JICA to Help Ease Traffic Jams in Bangkok

REUTERS file photo
Cars are seen stuck in a traffic jam at Rama 9 road in Bangkok September 13, 2013.

BANGKOK (Jiji Press) — The Japan International Cooperation Agency (JICA) has launched in Bangkok a demonstration experiment of a traffic control system that eliminates manual signal operation, with the aim of easing the infamous traffic jams in the Thai capital.

The experiment, conducted in cooperation with the Bangkok metropolitan government and the Thai police, started in May.

Speaking at a ceremony last Monday, Bangkok Governor Chadchart Sittipunt stressed the historic significance of the experiment and showed expectations for its success.

Manual signal operation is said to be one of the causes of severe traffic congestion in Bangkok. A traffic police officer in a hut at each intersection makes judgments based on camera images and visual observation and switches the signal on a control panel. Traffic lights are operated separately for each intersection and are not coordinated.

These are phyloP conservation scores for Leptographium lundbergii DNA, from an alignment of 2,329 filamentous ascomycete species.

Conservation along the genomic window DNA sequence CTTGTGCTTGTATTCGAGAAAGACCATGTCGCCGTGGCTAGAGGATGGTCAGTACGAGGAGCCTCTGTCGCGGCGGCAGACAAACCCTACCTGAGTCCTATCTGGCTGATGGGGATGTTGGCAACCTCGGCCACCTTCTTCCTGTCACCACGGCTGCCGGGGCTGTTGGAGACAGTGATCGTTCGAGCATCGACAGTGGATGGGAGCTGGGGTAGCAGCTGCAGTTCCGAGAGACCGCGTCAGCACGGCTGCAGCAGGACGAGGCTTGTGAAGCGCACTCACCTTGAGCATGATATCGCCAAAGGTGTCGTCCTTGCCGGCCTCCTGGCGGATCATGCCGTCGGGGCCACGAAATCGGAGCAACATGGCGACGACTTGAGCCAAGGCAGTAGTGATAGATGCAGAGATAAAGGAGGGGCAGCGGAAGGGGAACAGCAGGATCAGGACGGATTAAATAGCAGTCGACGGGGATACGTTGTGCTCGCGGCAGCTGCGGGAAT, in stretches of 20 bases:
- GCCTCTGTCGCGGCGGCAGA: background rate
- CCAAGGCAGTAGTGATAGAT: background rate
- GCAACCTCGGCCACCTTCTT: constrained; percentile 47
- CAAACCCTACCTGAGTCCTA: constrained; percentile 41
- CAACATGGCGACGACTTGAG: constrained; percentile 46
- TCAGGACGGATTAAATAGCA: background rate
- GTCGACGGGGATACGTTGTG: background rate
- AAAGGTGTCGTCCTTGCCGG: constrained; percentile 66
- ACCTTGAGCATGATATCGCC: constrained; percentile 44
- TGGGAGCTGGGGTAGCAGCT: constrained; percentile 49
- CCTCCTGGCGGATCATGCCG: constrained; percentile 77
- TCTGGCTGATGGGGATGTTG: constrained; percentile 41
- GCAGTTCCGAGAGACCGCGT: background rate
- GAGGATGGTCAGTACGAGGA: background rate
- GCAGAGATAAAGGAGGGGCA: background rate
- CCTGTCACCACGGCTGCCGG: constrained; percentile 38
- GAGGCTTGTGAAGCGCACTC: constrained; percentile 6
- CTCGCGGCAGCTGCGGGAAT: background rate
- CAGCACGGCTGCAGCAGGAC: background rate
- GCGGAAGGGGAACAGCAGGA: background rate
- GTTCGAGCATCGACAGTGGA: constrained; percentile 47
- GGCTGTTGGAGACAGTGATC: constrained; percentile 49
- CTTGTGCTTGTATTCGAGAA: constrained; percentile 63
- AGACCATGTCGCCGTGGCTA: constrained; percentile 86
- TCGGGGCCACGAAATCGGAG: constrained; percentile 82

In the experiment, the Area Traffic Control system, which is also used in Japan, is introduced in an area surrounded by four roads in central Bangkok, with the distances of the surrounding roads totaling 8 kilometers. Vehicle detectors installed on the roads measure the traffic volume and the length of traffic jams, and based on the data, the traffic lights installed at 13 intersections and four crosswalks are automatically controlled. If successful, the system is expected to be introduced throughout Bangkok.

Serious traffic jams cause not only economic losses but also social problems such as delays in the arrival of emergency vehicles and air pollution.

At last Monday’s ceremony, Kazuya Suzuki, head of the JICA office in Thailand, said: “Easing traffic congestion will help improve the quality of life and reduce air pollution. We want to cooperate in making Bangkok a healthier and more comfortable city.”